"By having a streamlined approach to what whole grain is, clearly labelling products that contain it and guidelines on how much we should eat each day, we can clear up confusion for consumers, health authorities and manufacturers"

Why aren’t people eating enough whole grain at the moment?

Our own studies show the main reason people aren’t eating enough whole grain is simply that they don’t know where they can find it.

When we surveyed 16,000 people across the globe, 18 percent thought they could find whole grain in white bread, nearly a third thought they could find it in seeds and, surprisingly, one in ten thought bananas contained whole grain.

In fact, whole grain is most commonly found in brown rice, wholemeal bread, and whole grain breakfast cereals. There seems to be a bit of a stigma around whole grain.

People are frustrated by the lack of choice of whole grain options, don’t like the taste, or find adding whole grain into their diet inconvenient. Only a few countries have adopted clear guidelines on whole grain.

By having a streamlined approach to what whole grain is, clearly labelling products that contain it and guidelines on how much we should eat each day, we can clear up confusion for consumers, health authorities and manufacturers.

Despite the whole grain in breakfast cereals, these products have a reputation of being high in sugar and salt – what are you doing to change this?

We want to keep making breakfast better for our consumers. Over the last 15 years we’ve been gradually improving our recipes – reducing the amount of sugar and salt and increasing the amount of whole grain and fibre.

We want to provide the healthiest choice we can in both our new and existing products but it’s also important our consumers continue to like and buy our cereals.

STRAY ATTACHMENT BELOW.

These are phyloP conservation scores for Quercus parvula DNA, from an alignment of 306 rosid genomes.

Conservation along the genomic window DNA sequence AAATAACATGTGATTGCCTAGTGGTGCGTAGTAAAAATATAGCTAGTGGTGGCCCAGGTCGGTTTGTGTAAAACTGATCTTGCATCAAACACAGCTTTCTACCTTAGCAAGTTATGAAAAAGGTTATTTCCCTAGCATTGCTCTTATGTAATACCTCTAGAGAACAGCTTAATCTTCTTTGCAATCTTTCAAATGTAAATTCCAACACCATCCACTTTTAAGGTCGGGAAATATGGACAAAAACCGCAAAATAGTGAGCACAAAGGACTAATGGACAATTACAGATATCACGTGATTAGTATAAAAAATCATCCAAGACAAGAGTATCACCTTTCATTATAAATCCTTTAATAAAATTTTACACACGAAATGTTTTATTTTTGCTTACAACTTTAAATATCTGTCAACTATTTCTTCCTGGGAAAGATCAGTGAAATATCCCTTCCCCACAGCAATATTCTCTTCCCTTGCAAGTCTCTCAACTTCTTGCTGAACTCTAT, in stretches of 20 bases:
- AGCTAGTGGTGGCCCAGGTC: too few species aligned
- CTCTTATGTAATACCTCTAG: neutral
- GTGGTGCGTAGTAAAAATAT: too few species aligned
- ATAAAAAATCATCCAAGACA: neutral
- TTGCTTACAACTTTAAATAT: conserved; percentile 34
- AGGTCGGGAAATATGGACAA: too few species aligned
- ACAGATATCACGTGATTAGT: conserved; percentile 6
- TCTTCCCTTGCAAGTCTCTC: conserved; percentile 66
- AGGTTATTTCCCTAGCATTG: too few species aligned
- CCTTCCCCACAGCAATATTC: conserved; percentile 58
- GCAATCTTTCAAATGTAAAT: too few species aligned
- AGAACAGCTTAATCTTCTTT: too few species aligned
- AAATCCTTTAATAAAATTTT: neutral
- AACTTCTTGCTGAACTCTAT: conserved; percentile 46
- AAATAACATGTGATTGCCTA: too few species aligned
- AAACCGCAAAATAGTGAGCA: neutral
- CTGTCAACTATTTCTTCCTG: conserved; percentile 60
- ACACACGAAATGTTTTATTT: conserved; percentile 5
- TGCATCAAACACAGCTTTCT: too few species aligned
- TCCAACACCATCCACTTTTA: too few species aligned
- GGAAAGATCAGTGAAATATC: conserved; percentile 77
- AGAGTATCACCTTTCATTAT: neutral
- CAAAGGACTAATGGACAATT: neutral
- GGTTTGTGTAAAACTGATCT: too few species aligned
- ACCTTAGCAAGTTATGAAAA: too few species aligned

So far, we’ve lowered the amount of sugar in our cereals by 20 percent, lowered salt by 25 percent and increased whole grain by 50 percent, all while keeping the same great taste our consumers love.

We know people are concerned about the rise of obesity and the sugar content in their favourite products. However, we believe nutrition is more than just lower sugar, and the key to a healthy lifestyle is balance.

By the end of 2020, almost all our products will have whole grain as their number one ingredient and contain less than 25 percent sugar. We’re committed to continue working on these innovations to make breakfast even better.

Interested in this content?

Sign up to our free daily email bulletins.

 

Share this page

Tags

Categories

Related Partner Content

The GMO blockade: Goodbye to science and technology
20 September 2016

Ignoring scientific consensus and expelling an entire technology is a high price to pay for political convenience, argues Beat Späth.

Bioplastics: Helping the EU ‘close the loop’
23 October 2017

Bioplastics are a key element in Europe’s transition to a low-carbon, circular economy, writes Hasso von Pogrell

EU must future-proof legislation for animal health
29 January 2018

Animal Health Europe’s Roxane Feller provides a recap on the veterinary medicines and medicated feed review ahead of trilogue talks kicking-off this week on 31 January